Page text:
Current Cancer Drug Targets

Ruiwen Zhang 
Texas Tech University Health Sciences Center
1300 Coulter Drive
Amarillo, TX 79106


Structure, Function, and Pathogenesis of SHP2 in Developmental Disorders and Tumorigenesis

Author(s): Wen-Qing Huang, Qing Lin, Xuan Zhuang, Liang-Liang Cai, Run-Sheng Ruan, Zhong-Xian Lu and Chi-Meng Tzeng

Affiliation: Translational Medicine Research Center, School of Pharmaceutical Sciences, Xiamen University, Xindian Town, XiangAn, Xiamen, 361102, Fujian, China.

Graphical Abstract:


Src homology 2 (SH2)-containing protein tyrosine phosphatase 2 (SHP2), encoded by the human PTPN11 gene, is a ubiquitously expressed protein tyrosine phosphatase (PTP) that consists of two tandem Src homology (SH2) domains (N-SH2 and C-SH2), a PTP catalytic domain, and a C-terminal tail with tyrosyl phosphorylation sites. It plays critical roles in numerous cellular processes through the regulation of various signaling pathways in PTP catalytic activity-dependent and -independent manners. Dysfunction of SHP2 resulting from pathogenic mutations and aberrant expression leads to the dysregulation of multiple signaling pathways, thus contributing to different human disorders. Germline and somatic mutations in PTPN11 are involved in Noonan syndrome (NS), LEOPARD syndrome (LS), and hematological malignancies, as well as several solid tumors. In this report, we provide an overview of the current knowledge of the structure and function of SHP2, and further discuss the molecular and pathogenic mechanism of SHP2 in human diseases, with a special focus on tumorigenesis. Furthermore, we summarize that SHP2 might itself represent a potential drug target for cancer prevention and treatment. Ongoing research and development of SHP2-specific inhibitors would enhance this potential.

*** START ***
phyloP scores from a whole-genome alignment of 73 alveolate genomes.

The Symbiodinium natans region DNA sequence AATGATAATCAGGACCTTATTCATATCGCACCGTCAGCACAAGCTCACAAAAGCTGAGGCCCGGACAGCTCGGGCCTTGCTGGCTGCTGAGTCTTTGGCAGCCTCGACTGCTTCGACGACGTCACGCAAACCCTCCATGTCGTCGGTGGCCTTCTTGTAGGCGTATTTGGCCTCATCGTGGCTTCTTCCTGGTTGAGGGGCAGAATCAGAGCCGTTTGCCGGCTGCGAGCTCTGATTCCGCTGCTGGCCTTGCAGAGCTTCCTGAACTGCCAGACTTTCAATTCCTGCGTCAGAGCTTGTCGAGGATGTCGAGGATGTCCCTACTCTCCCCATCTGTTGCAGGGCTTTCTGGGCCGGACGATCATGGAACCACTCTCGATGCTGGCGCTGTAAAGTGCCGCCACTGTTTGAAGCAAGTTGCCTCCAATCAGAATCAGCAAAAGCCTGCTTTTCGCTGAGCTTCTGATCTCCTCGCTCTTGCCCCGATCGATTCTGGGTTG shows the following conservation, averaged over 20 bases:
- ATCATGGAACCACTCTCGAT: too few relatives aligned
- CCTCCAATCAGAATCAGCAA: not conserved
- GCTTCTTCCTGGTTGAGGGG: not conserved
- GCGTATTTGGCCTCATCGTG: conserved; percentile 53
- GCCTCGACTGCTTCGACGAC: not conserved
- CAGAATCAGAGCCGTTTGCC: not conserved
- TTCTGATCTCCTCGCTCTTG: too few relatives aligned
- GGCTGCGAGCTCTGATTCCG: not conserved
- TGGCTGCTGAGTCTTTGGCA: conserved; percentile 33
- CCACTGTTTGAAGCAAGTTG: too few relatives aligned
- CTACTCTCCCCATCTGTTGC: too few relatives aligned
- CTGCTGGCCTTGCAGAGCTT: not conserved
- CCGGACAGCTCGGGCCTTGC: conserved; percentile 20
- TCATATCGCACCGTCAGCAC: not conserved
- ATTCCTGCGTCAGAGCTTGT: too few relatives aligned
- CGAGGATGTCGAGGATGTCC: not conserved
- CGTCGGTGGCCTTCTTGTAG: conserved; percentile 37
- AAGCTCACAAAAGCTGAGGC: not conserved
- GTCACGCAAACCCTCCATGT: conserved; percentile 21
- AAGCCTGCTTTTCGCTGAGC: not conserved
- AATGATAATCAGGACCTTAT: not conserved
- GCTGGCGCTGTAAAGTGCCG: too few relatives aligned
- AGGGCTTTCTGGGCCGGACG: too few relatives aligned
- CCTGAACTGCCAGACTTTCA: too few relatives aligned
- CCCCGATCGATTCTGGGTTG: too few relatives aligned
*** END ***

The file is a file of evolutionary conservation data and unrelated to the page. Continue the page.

Keywords: Hematologic malignancies, LEOPARD syndrome, Noonan syndromes, PTPN11, SHP2, tumorigenesis.

Order Reprints Order Eprints Rights & PermissionsPrintExport

Article Details

Page: [567 - 588]
Pages: 22
DOI: 10.2174/1568009614666140717105001